TUBBATAHA REEF, PHILIPPINES | Philippines, aboard Philippine Siren
14 – 22nd April 2019 (8 nights) – 1 x female share space available
I had a charter to Tubbataha in 2014 and have been keen to go back ever since.  Tubbataha really is something very special.  Whilst being at the heart of the Coral Triangle (the area around southeast Asia with the world’s highest marine biodiversity), the abundance of marine megafauna is very high.  On one dive I counted 21 sharks on my last trip, which is unheard of in other areas.  The two atols that make up Tubbataha are World Heritage protected, and unreachable due to their remote location so over six months of the year.  It really is the last megafaunal wilderness of southeast Asia.

SAUMLAKI TO AMBON ‘SOUTH TO NORTH I’, INDONESIA | Indonesia, aboard Dewi Nusantara
23rd October – 4th November 2019 (11 nights) – 2 Deluxe Cabins, 1 female & 1 male share space available
Indonesia obviously holds a very special place in our hearts, and between us we have many many thousands of dives across the country.  We are always looking for something different and new to offer our guests and are excited to offer these exciting itineraries for 2019.  Starting in the Forgotten Islands, we will sail across the stunning and remote Banda Sea to the Muck Mecca of Ambon.  Think blue water, tiny islets with possible hammerhead schools, the fabled snake island and many other unique creatures.

5th – 15th November 2019 (10 nights) – 1 male share space available
Heading north from Ambon we will visit Ceram (Seram), Pulau Obi and then up to Halmahera.  Halmahera has been on my wish list for years.  It has its own Bird of Paradise, Wallace’s Standardwing, and a new endemic walking shark (Hemiscyllium halmahera) plus many other unique fishes.  This will really be something quite different too, and even very different from the previous trip.  I can’t wait!  Just one male share space is available for this one, so hurry.

2020 | COMING SOON! Please email me if you’d like to join our trip mailing list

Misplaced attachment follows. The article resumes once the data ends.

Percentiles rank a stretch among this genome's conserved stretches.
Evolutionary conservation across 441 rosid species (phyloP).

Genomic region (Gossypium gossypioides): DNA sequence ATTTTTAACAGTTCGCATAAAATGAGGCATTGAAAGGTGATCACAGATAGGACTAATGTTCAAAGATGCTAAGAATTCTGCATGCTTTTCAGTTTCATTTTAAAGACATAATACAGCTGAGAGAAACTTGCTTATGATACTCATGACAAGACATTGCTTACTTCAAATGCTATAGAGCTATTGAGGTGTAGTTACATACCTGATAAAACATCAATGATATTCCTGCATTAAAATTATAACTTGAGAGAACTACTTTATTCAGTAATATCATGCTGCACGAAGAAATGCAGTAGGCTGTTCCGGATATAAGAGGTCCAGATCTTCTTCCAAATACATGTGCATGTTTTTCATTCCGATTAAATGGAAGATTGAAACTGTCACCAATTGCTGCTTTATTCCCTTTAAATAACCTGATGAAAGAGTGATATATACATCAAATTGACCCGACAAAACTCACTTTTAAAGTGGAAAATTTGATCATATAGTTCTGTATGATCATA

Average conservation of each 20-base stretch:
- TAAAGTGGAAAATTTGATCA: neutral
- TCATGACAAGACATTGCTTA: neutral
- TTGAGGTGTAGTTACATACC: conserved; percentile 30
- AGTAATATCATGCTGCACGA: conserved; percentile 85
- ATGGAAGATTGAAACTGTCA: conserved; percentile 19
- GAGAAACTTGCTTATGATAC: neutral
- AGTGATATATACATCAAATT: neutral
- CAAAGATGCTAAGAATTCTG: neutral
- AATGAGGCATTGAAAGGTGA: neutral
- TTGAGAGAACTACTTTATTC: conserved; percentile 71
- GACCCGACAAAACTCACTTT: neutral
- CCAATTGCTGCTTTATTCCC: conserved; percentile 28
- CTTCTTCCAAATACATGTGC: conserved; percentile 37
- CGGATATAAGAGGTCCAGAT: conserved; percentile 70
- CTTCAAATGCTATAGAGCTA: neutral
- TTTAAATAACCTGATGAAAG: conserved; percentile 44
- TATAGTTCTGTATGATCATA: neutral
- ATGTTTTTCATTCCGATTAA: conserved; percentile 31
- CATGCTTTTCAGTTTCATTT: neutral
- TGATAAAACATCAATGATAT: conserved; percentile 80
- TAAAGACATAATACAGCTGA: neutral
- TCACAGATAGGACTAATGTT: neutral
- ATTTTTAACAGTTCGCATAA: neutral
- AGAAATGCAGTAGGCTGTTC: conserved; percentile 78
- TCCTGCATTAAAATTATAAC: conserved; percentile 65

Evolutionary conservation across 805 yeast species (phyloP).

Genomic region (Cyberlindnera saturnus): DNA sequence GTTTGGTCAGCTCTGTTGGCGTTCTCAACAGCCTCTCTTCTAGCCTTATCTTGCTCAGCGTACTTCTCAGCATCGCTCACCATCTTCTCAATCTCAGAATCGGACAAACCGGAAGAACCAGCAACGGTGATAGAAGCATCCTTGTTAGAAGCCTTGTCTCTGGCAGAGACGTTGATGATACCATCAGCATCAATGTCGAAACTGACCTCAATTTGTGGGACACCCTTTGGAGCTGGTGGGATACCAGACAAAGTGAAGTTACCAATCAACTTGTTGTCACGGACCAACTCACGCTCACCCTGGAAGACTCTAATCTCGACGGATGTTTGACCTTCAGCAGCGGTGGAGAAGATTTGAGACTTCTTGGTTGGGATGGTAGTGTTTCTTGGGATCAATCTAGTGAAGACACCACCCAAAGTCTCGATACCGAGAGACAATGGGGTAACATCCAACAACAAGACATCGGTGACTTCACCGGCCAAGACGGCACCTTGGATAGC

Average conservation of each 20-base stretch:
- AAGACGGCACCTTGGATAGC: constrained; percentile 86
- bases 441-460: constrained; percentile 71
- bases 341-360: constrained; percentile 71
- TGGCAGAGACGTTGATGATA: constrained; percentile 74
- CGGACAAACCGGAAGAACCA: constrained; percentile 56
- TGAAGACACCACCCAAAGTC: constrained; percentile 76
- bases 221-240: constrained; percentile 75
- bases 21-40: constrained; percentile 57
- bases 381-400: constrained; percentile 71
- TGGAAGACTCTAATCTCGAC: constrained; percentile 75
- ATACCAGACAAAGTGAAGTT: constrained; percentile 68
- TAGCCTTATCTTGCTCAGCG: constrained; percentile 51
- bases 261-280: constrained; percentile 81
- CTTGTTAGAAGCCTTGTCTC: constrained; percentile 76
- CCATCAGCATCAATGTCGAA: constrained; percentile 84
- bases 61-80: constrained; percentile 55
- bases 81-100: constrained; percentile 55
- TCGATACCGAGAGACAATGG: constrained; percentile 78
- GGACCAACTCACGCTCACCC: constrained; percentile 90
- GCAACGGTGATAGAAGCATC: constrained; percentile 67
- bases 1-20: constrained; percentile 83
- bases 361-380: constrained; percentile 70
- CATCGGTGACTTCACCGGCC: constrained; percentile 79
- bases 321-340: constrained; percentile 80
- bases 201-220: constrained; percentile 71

Throughout 2017 I wrote many articles for various magazines around the world.  I continued my column ‘Species’ in Sport Diver Magazine in the United States, as well as contributing lots of content for their Bizarre issue.  I also added more ‘Natural History Notes’ to my series on the Bird’s Head Seascape website.  I’ve also written the following stand-alone features, among others:

I am always on the hunt for new and exciting beasties under the sea, so I thought as a final whimsy I would share my top five new finds of 2017.  After 3,500 dives there is still so much to see.  This is why I keep diving and we always make a donation through our trips to help preserve our amazing oceans.

  1. New Zealand Pygmy Pipehorse (New genus and species!) – Northern North Island, New Zealand
  2. Renny’s Flasher Wrasse (Paracheilinus rennyae) – Komodo, Indonesia
  3. Jamal’s Dottyback (Manonichthys jamali) – Triton Bay, Indonesia
  4. Tunicate Amphipod (Leucothoe sp.) – Raja Ampat, Indonesia
  5. Coleman’s Melibe (Melibe colemani) – Komodo, Indonesia

I have some exciting plans in 2018, some of which I can’t yet announce but, trust me, they’re exciting!  I have announcements about public talks in new parts of the world for me, scientific research that I’m looking forward to sharing and of course new group trips for you to join and lots of publications in the pipeline.

I can tell you that I have been invited to join The Underwater Tour. I will be joining three other underwater photographers (Jurgen Freund, Jason Isley and Darren Jew) to tour four Australian state capitals over four days in May.  You can now book tickets, so come along and hear us!

Wednesday 9 May        Brisbane, Queensland Multicultural Centre

Thursday 10 May          Perth, Kim Beazley Lecture Theatre, Murdoch University

Friday 11 May                Melbourne, Kino Cinema, Collins Place, CBD

Saturday 12 May           Sydney, The Guthrie Theatre, University of Technology

2018 also sees the start of my new column in Scuba Diver Magazine: ‘Inside Ocean’.  The first was just published and is all about mouth-brooding cardinalfishes.

In a few weeks we are heading to the Galapagos Islands for sold out back to back charters aboard Galapagos Sky liveaboard.  We’re all really excited about these trips, and something rather different than a Coral Triangle dive trip.

Finally, if you’d like to hear what I’m up to on a more regular basis, I suggest you check out my FaceBook page | www.facebook.com/OceanRealmImages